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HMRC’s Missed IR35 Appeal Deadline: How it Affects Contractors


Following the news that HMRC have failed to appeal a First Tier Tribunal (FTT) IR35 decision because they missed the deadline for submission, in this article we’re looking at this case and another that affects it, to examine how this situation may affect contractors as it unfolds.

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Dr. George Mantides vs HMRC

In the initial appeal to the FTT, George Mantides represented himself and achieved a partial victory. The FTT Judge found that IR35 did not apply to his 5-week contract with Medway Maritime Hospital, but that it did apply to his work at the Royal Berkshire Hospital.

Both Dr. Mantides and HMRC attempted to appeal this decision. HMRC’s appeal was denied because they missed the deadline, and Dr. Mantides’ appeal is awaiting a judgement by the Court of Appeal in another case, although the Upper Tier Tribunal (UTT) has already found that the FTT made errors of law.

Professional Game Match Officials Ltd (PGMOL) vs HMRC

This case concerns whether part-time football referees were employed or self-employed when they were engaged by PGMOL to officiate 5 football matches.

The FTT found that they were self-employed because:

  • There was no mutuality of obligation (MOO) outside individual engagements and on that basis the overarching contract was not a contract of employment
  • There was insufficient MOO and insufficient control in the individual contracts, so they were also not contracts of employment

The UTT upheld this decision and found there had been no error of law. HMRC were granted leave to appeal, and at the time of writing, the Court of Appeal are considering their judgement.

This is not an IR35 case because the referees were self-employed and not trading through PSCs, but the UTT is waiting for the Court of Appeal’s judgement before deciding the George Mantides case.

How does all this affect contractors?

There are two main issues in these two connected cases that contractors should be aware of, and the contracting industry is watching with interest as the situation unfolds.

HMRC keep “getting it wrong”

The spectacle of HMRC missing a deadline, and the irony of the tax man being penalised for late submission, have definitely attracted attention and it won’t do anything to improve their reputation. This event sits in a landscape of systemic error, where HMRC loses the majority of IR35 cases and where they apparently struggle to understand the case law surrounding legislation they are tasked to enforce.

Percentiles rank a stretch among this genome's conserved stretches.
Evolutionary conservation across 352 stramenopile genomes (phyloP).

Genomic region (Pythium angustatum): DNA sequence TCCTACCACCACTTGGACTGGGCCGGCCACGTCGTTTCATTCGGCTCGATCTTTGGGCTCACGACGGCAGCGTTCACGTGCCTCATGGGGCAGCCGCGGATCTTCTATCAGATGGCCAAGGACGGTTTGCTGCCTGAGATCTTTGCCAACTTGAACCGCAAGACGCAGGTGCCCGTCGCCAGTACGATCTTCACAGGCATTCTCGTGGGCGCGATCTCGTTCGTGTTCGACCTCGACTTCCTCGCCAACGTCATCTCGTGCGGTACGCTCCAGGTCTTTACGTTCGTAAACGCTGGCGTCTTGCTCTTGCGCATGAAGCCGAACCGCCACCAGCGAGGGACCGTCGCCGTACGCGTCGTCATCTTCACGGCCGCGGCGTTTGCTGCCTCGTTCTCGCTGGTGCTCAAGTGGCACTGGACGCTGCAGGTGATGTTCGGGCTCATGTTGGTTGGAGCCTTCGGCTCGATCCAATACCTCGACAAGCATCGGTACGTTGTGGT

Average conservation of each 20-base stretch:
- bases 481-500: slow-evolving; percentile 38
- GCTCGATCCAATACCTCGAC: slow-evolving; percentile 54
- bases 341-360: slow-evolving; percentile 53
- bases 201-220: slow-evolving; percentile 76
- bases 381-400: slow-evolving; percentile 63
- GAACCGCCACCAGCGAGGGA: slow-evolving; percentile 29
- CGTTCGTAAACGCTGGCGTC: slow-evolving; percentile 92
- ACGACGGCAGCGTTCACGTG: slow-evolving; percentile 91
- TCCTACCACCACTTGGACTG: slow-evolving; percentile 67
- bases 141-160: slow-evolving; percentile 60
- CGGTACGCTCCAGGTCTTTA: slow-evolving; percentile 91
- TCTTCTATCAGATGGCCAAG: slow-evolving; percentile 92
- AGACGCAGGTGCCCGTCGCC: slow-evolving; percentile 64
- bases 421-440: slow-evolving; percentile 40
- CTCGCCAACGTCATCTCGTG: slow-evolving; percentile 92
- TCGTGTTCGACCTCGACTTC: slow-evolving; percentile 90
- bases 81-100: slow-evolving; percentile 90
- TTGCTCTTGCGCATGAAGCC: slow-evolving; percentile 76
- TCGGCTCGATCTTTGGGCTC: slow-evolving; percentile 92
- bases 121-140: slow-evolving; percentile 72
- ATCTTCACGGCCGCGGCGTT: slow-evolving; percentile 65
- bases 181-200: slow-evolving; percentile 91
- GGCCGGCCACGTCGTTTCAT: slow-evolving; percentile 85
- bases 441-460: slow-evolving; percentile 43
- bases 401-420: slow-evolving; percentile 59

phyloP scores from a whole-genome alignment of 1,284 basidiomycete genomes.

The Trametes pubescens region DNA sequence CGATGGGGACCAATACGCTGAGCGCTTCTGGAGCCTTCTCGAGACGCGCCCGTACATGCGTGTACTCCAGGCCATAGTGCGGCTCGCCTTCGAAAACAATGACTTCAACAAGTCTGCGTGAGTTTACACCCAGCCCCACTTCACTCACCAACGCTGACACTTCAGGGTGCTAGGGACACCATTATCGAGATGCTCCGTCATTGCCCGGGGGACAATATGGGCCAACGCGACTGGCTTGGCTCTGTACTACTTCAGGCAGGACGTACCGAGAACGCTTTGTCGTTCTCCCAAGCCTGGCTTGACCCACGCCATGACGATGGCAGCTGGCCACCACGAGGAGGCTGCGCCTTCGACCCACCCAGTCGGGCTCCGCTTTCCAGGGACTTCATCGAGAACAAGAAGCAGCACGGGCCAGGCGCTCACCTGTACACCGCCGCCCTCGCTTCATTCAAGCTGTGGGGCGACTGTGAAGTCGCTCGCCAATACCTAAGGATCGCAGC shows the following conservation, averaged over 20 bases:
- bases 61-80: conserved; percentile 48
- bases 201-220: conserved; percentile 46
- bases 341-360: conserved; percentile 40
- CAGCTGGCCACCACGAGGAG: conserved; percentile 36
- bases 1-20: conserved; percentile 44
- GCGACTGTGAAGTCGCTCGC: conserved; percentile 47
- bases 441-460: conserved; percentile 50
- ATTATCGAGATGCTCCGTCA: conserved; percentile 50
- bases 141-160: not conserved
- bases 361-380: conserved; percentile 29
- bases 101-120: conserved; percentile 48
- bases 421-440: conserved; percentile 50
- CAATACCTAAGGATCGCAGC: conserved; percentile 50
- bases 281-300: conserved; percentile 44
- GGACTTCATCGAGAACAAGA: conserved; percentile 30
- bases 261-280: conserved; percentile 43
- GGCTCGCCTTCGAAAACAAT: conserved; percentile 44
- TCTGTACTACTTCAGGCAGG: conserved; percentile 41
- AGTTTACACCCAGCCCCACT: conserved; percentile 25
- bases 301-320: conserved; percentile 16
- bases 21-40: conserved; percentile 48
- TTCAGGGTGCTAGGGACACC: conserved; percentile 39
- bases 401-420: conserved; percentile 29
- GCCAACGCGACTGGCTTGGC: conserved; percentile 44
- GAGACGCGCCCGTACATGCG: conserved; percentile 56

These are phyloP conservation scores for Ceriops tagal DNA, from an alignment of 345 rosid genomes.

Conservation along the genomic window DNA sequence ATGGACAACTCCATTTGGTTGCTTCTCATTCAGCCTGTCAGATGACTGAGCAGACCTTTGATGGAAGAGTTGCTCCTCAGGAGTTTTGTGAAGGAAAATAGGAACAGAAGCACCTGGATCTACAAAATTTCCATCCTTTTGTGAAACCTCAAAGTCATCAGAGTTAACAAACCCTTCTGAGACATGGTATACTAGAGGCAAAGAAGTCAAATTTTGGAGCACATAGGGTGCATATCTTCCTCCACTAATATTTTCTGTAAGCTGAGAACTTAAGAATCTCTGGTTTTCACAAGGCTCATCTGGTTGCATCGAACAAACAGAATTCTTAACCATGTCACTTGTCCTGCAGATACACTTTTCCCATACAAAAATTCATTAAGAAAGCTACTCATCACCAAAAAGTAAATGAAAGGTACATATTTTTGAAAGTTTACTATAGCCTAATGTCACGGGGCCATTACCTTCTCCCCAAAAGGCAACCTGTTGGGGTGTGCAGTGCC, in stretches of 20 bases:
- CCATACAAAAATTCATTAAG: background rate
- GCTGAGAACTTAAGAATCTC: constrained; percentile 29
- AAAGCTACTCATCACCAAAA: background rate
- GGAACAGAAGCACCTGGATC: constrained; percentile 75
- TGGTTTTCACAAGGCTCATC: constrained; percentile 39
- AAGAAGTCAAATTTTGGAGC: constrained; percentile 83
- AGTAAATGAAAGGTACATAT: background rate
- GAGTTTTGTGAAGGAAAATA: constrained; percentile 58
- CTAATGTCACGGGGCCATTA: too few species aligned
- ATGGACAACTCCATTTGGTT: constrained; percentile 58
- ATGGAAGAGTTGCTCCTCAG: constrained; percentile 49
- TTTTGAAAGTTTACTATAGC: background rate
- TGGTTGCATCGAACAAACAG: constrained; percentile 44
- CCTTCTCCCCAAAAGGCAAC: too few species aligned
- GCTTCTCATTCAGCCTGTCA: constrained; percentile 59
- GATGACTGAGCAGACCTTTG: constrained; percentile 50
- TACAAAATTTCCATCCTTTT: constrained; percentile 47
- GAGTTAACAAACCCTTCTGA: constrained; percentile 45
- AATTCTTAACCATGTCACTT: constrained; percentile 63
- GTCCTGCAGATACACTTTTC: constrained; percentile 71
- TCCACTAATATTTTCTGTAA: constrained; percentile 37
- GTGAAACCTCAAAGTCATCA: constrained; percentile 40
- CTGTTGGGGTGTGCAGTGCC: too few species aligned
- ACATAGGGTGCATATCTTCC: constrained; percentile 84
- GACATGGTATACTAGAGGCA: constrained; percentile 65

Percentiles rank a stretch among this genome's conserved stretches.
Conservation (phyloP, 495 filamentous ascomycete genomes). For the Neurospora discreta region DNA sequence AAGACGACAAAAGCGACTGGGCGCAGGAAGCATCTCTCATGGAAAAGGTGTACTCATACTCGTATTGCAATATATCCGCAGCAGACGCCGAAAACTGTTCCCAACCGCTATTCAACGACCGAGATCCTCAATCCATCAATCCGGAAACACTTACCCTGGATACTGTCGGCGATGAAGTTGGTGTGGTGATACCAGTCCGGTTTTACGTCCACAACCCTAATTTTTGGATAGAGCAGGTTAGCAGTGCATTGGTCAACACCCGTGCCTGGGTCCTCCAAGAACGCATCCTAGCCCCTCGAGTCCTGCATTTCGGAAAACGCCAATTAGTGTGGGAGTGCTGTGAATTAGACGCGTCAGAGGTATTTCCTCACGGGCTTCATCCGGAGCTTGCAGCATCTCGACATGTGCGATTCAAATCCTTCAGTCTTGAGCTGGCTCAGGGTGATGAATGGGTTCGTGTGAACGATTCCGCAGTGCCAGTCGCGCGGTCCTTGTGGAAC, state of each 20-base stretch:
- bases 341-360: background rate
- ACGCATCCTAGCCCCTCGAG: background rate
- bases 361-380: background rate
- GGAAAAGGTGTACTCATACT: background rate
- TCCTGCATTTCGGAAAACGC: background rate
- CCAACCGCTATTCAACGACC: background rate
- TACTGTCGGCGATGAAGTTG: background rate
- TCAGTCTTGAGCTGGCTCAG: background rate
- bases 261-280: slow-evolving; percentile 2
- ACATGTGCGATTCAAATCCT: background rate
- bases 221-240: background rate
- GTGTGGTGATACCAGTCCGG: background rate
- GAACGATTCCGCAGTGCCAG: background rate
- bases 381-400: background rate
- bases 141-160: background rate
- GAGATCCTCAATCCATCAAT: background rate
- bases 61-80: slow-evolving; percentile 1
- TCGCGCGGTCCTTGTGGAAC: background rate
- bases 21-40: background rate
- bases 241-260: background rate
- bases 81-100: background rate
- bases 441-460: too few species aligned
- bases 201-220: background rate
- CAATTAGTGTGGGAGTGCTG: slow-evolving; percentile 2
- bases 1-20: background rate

This is a cause for concern, as it means that compliance with the law is no protection against HMRC investigation and contractors who are clearly outside the scope of IR35 could find themselves defending their position in court.

Even though the IR35 status of most contracts is now decided by the end client, it’s still important that contractors understand their status and habitually gather evidence in support of it. Contractors, end clients and recruiters must have easy access to expert advice, so they can face any challenge to IR35 status decisions from a position of strength.

HMRC’s interpretation of MOO

One reason the contracting industry is watching these two cases so closely, is the hope that the Court of Appeal will clarify the issue of Mutuality of Obligation (MOO) in their judgement of the PGMOL case. This judgement will inform the UTT’s decision in the George Mantides case, creating an even stronger precedent.

HMRC has long held the belief that MOO exists wherever a worker agrees to complete work in return for pay. For this reason, they believe that MOO exists in every contract, and their online status tool, Check Employment Status for Tax (CEST) does not consider whether MOO exists, because they believe it always does.

This interpretation has repeatedly been found to be incorrect by the courts, and has been criticised by employment law specialists with increasing frustration and ever stronger language.

Should it be found that MOO does not exist in either of these cases, this will prove that HMRC’s interpretation is wrong, which will further demonstrate CEST to be unfit for purpose, and call into question hundreds of thousands of IR35 status determinations.

If you have questions or if we can help in any way, please call our expert team on 01296 468483 or email

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